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High-Eco-Tech: Building Avant la Garde

High-Eco-Tech: Building Avant la Garde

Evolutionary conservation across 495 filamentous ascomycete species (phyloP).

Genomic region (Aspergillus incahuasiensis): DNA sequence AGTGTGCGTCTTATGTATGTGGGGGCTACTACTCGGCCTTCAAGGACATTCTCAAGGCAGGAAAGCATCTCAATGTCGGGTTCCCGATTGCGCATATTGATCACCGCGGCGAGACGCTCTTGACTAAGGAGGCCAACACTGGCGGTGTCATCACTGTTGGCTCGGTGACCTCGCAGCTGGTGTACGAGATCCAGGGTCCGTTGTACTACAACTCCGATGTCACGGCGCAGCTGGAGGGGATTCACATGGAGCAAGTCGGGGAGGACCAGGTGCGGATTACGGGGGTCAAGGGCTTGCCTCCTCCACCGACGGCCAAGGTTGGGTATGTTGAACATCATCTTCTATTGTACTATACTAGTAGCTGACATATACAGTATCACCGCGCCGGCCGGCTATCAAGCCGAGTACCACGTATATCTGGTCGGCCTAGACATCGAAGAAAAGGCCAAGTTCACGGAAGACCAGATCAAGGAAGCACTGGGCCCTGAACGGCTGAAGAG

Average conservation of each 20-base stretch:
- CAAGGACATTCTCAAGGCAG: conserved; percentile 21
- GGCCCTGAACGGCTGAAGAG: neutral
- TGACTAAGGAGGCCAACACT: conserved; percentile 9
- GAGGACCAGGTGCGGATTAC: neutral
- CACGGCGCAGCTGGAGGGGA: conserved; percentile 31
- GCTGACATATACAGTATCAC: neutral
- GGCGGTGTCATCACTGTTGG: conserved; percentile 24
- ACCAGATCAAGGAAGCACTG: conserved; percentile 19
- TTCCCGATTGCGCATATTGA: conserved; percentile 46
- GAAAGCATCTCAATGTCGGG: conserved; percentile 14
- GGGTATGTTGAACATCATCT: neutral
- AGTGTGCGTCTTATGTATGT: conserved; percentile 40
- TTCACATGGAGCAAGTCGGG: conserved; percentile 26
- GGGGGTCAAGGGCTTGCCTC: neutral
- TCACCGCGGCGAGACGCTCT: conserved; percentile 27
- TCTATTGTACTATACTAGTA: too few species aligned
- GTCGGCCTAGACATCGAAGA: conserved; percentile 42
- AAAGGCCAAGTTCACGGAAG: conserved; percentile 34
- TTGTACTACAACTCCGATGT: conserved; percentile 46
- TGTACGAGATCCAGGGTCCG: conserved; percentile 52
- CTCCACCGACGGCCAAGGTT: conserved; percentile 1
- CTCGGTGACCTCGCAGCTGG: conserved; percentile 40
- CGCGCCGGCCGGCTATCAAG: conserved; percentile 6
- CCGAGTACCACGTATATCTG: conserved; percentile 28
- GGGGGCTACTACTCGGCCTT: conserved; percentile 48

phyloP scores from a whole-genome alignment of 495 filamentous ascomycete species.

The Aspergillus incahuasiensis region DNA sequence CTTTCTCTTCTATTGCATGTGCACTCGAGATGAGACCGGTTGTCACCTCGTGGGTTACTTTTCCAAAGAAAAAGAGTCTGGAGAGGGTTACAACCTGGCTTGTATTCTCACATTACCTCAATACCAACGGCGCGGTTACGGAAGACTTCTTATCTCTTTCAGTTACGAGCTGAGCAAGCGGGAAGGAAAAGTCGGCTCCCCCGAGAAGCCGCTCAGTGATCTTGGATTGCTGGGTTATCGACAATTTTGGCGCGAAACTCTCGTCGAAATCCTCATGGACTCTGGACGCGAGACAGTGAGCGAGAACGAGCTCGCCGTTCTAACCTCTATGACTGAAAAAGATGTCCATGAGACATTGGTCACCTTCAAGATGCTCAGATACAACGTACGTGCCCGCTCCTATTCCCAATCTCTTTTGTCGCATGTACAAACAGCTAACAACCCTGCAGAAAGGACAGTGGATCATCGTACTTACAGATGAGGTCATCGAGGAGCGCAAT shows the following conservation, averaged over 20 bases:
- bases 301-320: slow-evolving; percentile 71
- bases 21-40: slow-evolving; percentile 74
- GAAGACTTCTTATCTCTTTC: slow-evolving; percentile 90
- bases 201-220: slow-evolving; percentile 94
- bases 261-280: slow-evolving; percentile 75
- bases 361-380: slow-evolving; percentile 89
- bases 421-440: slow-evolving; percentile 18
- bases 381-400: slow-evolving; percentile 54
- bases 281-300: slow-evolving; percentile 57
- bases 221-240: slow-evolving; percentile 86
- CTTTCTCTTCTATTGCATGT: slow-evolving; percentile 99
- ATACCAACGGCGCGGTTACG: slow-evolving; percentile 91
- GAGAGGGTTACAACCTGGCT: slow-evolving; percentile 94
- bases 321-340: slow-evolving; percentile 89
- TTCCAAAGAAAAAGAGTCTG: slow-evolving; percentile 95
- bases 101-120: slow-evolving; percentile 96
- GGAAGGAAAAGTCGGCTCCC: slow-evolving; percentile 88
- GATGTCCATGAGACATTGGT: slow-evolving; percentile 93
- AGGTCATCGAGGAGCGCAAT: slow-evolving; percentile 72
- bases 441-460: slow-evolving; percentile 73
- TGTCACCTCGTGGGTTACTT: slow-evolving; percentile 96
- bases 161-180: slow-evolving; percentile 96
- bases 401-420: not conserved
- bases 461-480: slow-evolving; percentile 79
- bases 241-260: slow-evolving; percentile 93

This video was recorded at MIT World Series: Goldstein Architecture, Engineering, and Science Lecture. There's more than a little magic in Werner Sobek's constructions, which balance aesthetics, architectural constraints and pathbreaking science to, in his words, "go beyond" nature's own limits. Sobek walks us through his portfolio of engineering feats, enabled by a worldwide architecture and engineering business, and by his affiliated institute, where researchers are let loose on the most demanding problems of the business. For instance, in 1997, his group began to address a key issue the architecture and construction trades engaged in only through "theoretical discussion:" how to design a Triple 0 building –for zero energy consumption, zero energy emissions and complete recycle-ability. Such innovative constructions require new, lightweight, recycle-able, load-bearing material. His interdisciplinary research team found inspiration in human bones, whose internal architecture is made up of cells arranged according to a certain geometry. They have developed a bioreactor, and are trying to work their bioengineered material into concrete, to make it both porous and strong, ultimately reducing energy and material input. Sobek seems fascinated with structural systems that seemingly flout natural law: super light materials that support heavy weights; or vast constructions that exist for just a few hours. He designed a tent for the Pope's mass in Germany intended for a crowd of 300 thousand, using a transparent wall made of under- and over-pressurized plastic that was sucked onto the structure by vacuum. Once the pump pressure was switched off, "things fell apart, and recycled easily." He's researched lightweight, branchlike structures for carrying loads, and scoffs at any analogy to a tree: "To say nature is always designing in an optimum way is nonsense." Sobek shows his audience a variety of facades and "adaptive skins," including an atrium for a Swiss fertilizer firm that has an all glass roof that can rotate, as well as open and close in three minutes. His researchers have created load-bearing glass "shells" millimeters' thick that neither crumble nor shatter when challenged by the weight of snow or a vandal's blow. He's clad a steamy Bangkok airport terminal in fabric that somehow blocks heat and runway noise, but permits the circulation of fresh, cool air. These amazing inventions don't spring up overnight. Says Sobek: "There are 1,000 problems I'm having around me, like a big herd of sheeps. From time to time, I take one, further develop it, then send it back to the herd. Only a few problems can be attacked, solved and brought into practice in short time. Many things we've been working on for 10 years."

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